Make Sure These Medicare Missteps Didn’t Affect Your Claims
By Ellen Terry

UHC_Etip

Because of all of the policies, edits, determinations, rules, and revisions, Medicare’s claims processing sometimes goes awry for certain codes, fees, or other specific claim elements. The Centers for Medicare & Medicaid Services (CMS) reports these errors and their fixes on a regular basis. 

For the three errors below, you don’t have to do anything to make corrections – Novitas Solutions, the Medicare payer for Texas, will make them systemwide. But you might want to track the payment of any of your affected claims. 

  1. Effective Oct. 1, 2018, CMS established average sales price fees for two “not otherwise classified” drugs: Fasenra (benralizumab) and Cinvanti (aprepitant). However, some claims submitted for these two drugs that processed from Oct. 1 to Dec. 31 did not use the newly established fees. CMS reported this error March 14. Novitas will automatically adjust the affected claims. 
  1. On Jan. 1, local coverage determination (LCD) L35101 (Psychiatric Code) implemented the new Current Procedural Terminology (CPT) codes 96138, 96139, and 96146 as noncovered. But on Feb. 28, revisions to the LCD, effective Jan. 1, removed the noncovered status of these three codes and added them as covered codes to CPT Code Group 1 and ICD-10 Group 1 Paragraph. In some claims, CPT codes 96138, 96139, and 96146 were denied based on the noncovered policy decision. CMS reported this error March 4. Novitas will automatically reprocess these claims.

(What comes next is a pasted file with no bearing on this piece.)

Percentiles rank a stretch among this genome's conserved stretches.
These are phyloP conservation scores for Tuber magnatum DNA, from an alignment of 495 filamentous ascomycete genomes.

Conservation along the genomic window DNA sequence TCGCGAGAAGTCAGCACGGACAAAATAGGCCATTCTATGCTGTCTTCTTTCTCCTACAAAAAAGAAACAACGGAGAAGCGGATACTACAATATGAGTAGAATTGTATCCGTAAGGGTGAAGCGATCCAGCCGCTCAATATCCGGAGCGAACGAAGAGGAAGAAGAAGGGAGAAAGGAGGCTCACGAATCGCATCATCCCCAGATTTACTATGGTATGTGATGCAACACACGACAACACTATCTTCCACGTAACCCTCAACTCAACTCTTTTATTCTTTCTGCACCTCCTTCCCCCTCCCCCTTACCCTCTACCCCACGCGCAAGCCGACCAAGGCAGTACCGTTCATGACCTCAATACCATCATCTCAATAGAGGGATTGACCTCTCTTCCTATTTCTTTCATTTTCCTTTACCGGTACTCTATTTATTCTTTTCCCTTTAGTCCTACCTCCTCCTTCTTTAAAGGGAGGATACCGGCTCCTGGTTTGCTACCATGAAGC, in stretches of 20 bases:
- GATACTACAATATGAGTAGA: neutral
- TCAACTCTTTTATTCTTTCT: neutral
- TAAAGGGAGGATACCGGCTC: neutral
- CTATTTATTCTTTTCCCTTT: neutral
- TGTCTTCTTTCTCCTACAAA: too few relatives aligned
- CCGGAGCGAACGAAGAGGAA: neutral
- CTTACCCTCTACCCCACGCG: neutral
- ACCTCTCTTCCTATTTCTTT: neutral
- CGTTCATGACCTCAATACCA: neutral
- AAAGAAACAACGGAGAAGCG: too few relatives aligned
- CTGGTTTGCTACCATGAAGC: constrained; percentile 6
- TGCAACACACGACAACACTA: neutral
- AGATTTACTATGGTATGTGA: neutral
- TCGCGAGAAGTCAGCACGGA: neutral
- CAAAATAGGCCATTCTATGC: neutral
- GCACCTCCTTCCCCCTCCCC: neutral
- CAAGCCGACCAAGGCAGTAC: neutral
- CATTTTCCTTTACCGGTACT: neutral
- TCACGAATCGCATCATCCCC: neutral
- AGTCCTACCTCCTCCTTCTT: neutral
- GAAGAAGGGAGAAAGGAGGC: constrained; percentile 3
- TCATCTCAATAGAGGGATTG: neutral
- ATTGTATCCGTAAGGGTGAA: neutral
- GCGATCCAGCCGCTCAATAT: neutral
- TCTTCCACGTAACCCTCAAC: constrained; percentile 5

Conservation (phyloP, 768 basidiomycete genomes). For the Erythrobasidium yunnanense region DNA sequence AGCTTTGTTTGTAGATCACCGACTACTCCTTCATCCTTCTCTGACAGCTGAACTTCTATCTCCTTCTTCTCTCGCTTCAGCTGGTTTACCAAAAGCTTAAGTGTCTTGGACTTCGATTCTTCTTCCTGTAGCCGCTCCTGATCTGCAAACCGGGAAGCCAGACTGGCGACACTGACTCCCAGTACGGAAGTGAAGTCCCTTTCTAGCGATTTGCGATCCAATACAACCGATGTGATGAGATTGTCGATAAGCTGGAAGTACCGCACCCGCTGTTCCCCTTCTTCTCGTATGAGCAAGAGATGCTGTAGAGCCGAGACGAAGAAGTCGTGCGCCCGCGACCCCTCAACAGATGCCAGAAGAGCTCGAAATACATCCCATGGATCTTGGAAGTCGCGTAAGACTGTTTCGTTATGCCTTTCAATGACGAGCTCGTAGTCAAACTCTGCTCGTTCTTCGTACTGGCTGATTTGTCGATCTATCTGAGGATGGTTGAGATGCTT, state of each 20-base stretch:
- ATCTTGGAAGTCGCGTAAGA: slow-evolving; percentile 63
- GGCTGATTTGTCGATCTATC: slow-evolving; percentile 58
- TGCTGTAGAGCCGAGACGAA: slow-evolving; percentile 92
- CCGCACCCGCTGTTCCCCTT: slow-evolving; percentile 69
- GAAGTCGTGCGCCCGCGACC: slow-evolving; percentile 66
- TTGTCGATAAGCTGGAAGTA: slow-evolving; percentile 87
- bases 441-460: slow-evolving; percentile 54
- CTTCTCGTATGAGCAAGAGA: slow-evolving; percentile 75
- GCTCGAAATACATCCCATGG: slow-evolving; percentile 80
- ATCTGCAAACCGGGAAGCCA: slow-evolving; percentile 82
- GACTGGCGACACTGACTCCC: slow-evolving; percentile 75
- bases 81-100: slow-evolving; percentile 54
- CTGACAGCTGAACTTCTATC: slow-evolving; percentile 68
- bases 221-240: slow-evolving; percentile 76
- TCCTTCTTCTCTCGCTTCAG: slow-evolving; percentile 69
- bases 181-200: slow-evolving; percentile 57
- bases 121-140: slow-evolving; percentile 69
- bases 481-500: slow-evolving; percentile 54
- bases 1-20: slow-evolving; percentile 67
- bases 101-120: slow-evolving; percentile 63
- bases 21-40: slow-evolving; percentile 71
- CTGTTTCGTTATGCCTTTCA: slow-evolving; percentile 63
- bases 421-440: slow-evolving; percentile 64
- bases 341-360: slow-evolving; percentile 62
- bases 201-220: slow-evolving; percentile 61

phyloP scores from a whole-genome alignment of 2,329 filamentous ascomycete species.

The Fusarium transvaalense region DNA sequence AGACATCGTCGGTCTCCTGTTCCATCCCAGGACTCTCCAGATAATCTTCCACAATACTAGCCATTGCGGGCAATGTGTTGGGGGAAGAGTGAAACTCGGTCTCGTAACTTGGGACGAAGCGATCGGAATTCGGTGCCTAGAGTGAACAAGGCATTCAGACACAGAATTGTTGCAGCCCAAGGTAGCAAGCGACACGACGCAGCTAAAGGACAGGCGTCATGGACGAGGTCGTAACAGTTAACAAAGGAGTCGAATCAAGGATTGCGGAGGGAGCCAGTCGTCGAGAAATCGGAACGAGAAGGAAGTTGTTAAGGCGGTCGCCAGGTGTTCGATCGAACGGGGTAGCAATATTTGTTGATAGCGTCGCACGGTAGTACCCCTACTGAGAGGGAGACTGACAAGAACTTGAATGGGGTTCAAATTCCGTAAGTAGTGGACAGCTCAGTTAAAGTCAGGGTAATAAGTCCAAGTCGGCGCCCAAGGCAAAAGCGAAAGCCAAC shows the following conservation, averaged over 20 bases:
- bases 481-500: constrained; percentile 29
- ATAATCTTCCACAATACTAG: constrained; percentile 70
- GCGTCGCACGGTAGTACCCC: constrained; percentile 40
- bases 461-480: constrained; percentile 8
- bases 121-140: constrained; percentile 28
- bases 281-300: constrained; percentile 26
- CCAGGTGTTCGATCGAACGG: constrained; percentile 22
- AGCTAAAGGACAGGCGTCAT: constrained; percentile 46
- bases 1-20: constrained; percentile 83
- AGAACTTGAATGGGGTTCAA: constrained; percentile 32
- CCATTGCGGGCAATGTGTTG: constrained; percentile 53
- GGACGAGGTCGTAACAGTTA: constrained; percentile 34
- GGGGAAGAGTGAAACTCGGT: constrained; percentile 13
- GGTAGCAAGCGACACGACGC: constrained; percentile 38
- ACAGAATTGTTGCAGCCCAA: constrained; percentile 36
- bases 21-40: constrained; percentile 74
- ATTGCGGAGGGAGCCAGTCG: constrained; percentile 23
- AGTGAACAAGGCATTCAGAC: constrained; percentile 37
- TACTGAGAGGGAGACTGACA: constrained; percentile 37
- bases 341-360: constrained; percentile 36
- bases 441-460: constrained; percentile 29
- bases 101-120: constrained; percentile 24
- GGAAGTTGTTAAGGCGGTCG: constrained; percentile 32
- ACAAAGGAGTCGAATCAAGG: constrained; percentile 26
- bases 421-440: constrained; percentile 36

1. Due to a system edit, some claims for pathology services (CPT codes 88300, 88302, 88305, 88307, 88309, 88331, 88332, 88341, 88342, or 88344) were denied in error. CMS reported this error on Feb. 26. Novitas will automatically adjust the affected claims.

Last Updated On

April 16, 2019

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Ellen Terry

Project Manager, Client Services

(512) 370-1391

Ellen Terry has been writing, editing, and managing communication projects at TMA since 2000. She hails from Victoria, Texas; has a journalism degree from Texas State University; and loves to read great fiction. Ellen and her husband have two grown sons and a couple of cats.

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